RUMBLEFISH: Earl Hargrove


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Earl “The Pearl” Hargrove went from Western State to Graterford to Camp Hill and then all the way to NBC-TV. Hargrove was born in South Philadelphia on October 21, 1956, and he was raised on some of its meanest corners. “Street fights were a way of life,” Hargrove told The Ring in 1980. “We fought to protect ourselves, fought whenever we got into arguments, fought the law, fought everybody. Hell, we just fought to fight! I was chucking hooks when I was five years old.” And by the time he was 15, Hargrove was gripping the bars of the first of many cells. Finally released in the late 1970s, Hargrove—with only a handful of prison fights to his name—dove headfirst into the grim Philly gym wars and sparred with the fading but still dangerous likes of “Boogaloo” Watts, Benny Briscoe, and Cyclone Hart. He made his pro debut in 1979.

A two-fisted banger with a vicious temperament, Hargrove knocked out his first 24 opponents, raising one hell of a ruckus along the Eastern Seaboard. Because few of his KO victims were considered ironmen, Hargrove began drawing whispers as well. Indeed, his first dozen foes managed to win only one fight between them. Under the tutelage of defensive guru Georgie Benton, Hargrove tried to hone his ferocity, but his raw power carried him away like a high wind carries off your hat in Chicago. In 1983, Hargrove knuckled up against his first live body, tough Hoosier clubfighter Donald King, on the undercard of a Jeff Chandler bout. King taunted Hargrove before the fight, and when the opening bell rang, it was bombs away. After nine rounds of give-and-take action, Hargrove, bleeding freely from two cuts, finally stopped King via brute TKO. Although Benton was appalled at how wild his protégé looked, network executives were ecstatic. “Ferdie Pacheco…came up to me after the fight and said I can fight for them anytime,” Hargrove told the Philadelphia Daily News. “They loved it. I wasn’t even trying to prove anything to them or to my fans. I was just trying to prove something to King.”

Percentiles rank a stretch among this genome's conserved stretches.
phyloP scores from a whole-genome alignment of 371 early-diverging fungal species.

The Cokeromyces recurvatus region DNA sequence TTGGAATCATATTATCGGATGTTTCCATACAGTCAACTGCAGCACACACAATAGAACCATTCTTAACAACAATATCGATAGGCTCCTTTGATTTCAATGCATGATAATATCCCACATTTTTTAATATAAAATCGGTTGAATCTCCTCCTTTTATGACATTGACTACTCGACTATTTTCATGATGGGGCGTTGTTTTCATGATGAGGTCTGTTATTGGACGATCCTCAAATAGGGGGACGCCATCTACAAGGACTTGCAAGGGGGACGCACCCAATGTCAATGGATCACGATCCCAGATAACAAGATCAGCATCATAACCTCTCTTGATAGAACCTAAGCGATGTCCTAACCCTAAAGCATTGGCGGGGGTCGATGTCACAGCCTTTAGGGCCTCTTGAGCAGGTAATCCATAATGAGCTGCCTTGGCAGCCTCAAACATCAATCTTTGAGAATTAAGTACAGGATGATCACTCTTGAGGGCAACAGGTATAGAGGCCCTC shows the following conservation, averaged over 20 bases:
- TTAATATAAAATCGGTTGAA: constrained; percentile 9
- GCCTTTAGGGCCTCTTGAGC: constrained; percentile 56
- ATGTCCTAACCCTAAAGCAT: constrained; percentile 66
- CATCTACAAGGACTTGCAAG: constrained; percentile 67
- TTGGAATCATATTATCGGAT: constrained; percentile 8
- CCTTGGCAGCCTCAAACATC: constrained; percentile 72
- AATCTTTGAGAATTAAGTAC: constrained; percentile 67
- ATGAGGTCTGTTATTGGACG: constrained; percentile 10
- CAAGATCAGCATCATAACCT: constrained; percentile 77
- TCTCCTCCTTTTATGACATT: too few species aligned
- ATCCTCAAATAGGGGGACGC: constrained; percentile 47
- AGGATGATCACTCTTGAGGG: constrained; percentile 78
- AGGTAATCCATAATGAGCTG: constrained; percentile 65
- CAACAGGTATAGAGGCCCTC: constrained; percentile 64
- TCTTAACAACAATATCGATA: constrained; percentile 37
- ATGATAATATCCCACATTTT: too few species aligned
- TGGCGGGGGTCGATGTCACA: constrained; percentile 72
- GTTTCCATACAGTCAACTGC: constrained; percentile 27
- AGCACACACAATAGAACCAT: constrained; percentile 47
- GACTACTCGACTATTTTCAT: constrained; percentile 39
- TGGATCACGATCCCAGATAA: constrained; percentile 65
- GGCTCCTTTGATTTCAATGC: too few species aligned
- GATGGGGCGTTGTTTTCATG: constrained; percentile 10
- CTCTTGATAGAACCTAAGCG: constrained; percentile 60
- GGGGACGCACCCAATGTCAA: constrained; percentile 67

Ten months later, Hargrove was ready to prove something to Jersey City jolter Mark Medal. On March 11th, 1984, Hargrove and Medal clashed over the dubious right to be called the inaugural IBF light middleweight champion of the world. A sold-out crowd at The Sands Casino Hotel in Atlantic City and an audience of millions on NBC watched as Hargrove and Medal tore at each other in one of the lost classics of the 1980s. In a harrowing shootout, Medal wore down a bloody Hargrove with thumping bodyshots before coming over the top with lashing rights and lefts to force a fifth-round stoppage. Less than a year after losing his only title shot, Hargrove was mauled in 93 seconds by John “The Beast” Mugabi on SportsWorld. Down twice in that wipeout, Hargrove never recovered. He hung on for over a decade—until 1995, in fact—but he never came close to contending again and lost to nearly as many no-hopers as he beat. His final career record was 32-6, with 28 knockouts. In the end, his win over Donald King, the fight that gave him his first national exposure, remained his biggest accomplishment. Still, it was a long, long way from Graterford.

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